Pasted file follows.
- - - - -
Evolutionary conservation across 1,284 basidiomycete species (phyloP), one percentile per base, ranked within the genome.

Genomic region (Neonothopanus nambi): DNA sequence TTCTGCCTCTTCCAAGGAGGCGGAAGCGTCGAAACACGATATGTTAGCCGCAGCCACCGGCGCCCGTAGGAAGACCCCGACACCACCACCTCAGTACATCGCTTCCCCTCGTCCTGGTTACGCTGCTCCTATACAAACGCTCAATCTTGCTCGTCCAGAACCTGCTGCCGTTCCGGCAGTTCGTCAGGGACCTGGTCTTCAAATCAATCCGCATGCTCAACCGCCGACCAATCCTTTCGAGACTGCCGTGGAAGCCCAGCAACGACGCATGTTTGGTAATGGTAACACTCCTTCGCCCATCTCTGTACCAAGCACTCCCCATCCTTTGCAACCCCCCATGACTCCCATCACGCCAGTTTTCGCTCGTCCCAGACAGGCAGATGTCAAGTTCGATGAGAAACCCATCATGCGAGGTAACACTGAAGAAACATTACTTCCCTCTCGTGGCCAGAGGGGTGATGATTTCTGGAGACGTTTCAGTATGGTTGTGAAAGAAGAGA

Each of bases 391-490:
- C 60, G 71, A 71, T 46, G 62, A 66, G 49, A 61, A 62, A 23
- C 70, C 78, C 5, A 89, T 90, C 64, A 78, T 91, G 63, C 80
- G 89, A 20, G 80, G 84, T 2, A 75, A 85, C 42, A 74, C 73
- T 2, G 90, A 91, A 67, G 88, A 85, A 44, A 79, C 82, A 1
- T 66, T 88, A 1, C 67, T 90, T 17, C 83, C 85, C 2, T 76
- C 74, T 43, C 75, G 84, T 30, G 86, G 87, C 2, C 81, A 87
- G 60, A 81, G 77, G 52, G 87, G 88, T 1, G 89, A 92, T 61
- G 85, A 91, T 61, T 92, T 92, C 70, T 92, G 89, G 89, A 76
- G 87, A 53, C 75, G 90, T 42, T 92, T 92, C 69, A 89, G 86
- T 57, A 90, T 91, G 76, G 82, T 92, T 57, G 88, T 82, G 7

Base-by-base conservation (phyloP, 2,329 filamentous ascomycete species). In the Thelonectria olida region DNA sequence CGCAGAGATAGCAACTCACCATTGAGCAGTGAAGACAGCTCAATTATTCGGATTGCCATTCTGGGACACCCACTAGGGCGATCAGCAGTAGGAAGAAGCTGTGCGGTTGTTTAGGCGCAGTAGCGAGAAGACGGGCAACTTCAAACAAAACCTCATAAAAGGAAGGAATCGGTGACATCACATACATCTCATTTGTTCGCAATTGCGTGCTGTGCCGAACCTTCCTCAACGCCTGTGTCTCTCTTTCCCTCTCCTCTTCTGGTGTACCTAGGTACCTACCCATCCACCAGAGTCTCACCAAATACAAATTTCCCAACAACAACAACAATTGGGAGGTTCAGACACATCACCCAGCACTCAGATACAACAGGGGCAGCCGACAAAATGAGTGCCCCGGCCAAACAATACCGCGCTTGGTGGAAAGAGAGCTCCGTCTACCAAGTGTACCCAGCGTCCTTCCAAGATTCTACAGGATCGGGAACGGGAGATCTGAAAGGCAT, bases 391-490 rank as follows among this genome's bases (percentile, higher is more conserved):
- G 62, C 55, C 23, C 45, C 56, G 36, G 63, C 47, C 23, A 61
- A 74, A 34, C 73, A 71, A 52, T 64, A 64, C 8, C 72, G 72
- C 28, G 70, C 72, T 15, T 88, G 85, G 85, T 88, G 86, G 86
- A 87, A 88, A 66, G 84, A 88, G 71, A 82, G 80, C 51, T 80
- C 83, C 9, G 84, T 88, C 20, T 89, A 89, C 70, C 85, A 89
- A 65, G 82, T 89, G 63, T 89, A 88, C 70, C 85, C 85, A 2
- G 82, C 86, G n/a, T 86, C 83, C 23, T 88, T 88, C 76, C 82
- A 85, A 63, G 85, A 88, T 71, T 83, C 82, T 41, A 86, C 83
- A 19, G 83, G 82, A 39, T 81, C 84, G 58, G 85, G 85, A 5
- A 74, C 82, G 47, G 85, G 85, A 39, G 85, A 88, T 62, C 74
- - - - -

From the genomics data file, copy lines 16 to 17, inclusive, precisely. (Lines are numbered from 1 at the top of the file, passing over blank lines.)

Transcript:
- A 74, A 34, C 73, A 71, A 52, T 64, A 64, C 8, C 72, G 72
- C 28, G 70, C 72, T 15, T 88, G 85, G 85, T 88, G 86, G 86